Historical Figures, Archives and Australian Disability Life Writing: Reading Jessica White’s Hearing Maud and Writing Hysteria

Research output: Contribution to journalArticlepeer-review

Abstract

Through examining Jessica White’s hybrid memoir Hearing Maud and my own work Hysteria: A Memoir of Illness, Strength and Women’s Stories Throughout History, I explore how archival research shapes a disabled writer’s work and written representation of the self. I particularly focus on how memoirists convey the embodied experience of disability through writing lived experience, as well as writing about disabled women they have found through archival research. I consider how writers’ conceptions of the self and body coalesce and depart from the women they are researching. I am intrigued about how, for writers, archival research shapes contemporary disability hybrid memoir writing. In addition, I suggest that imagination accompanies encounters with archival material. Writers imagine the past life of their historical subject(s), and in doing so, imagine beyond ableism. Further, a theme of institutions and how they impact individual lives throughout historical periods emerges.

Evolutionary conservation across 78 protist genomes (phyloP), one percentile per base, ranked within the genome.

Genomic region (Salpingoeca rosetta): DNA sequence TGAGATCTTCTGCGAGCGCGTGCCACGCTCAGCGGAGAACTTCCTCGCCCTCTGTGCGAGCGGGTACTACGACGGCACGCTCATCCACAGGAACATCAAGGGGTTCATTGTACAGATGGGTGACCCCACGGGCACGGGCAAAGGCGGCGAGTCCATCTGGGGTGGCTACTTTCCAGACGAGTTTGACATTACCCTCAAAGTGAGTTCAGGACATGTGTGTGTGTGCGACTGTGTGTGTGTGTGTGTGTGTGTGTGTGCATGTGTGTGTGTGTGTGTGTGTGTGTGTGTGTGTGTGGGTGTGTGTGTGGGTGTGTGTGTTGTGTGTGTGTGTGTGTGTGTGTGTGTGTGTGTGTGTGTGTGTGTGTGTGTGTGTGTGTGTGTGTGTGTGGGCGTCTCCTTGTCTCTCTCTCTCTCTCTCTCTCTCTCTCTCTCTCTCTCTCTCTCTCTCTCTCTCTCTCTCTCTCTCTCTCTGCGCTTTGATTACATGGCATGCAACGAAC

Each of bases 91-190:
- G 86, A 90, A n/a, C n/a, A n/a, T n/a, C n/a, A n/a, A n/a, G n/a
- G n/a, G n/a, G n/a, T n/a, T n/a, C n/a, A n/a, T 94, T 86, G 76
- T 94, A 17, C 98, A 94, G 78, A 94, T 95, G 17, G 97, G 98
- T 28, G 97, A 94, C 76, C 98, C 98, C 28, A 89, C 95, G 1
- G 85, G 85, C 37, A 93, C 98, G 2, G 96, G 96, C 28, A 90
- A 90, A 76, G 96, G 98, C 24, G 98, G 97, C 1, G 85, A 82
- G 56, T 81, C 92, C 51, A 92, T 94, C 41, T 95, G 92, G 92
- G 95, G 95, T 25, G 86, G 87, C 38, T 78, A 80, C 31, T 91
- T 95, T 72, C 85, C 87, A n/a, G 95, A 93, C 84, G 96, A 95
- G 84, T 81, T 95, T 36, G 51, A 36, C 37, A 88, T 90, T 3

Original languageEnglish
Number of pages10
JournalAustralian Literary Studies
Volume37
Issue number1
DOIs
Publication statusPublished - 23 May 2022

Keywords

  • life writing
  • disability
  • memoir
  • hybrid
  • biography

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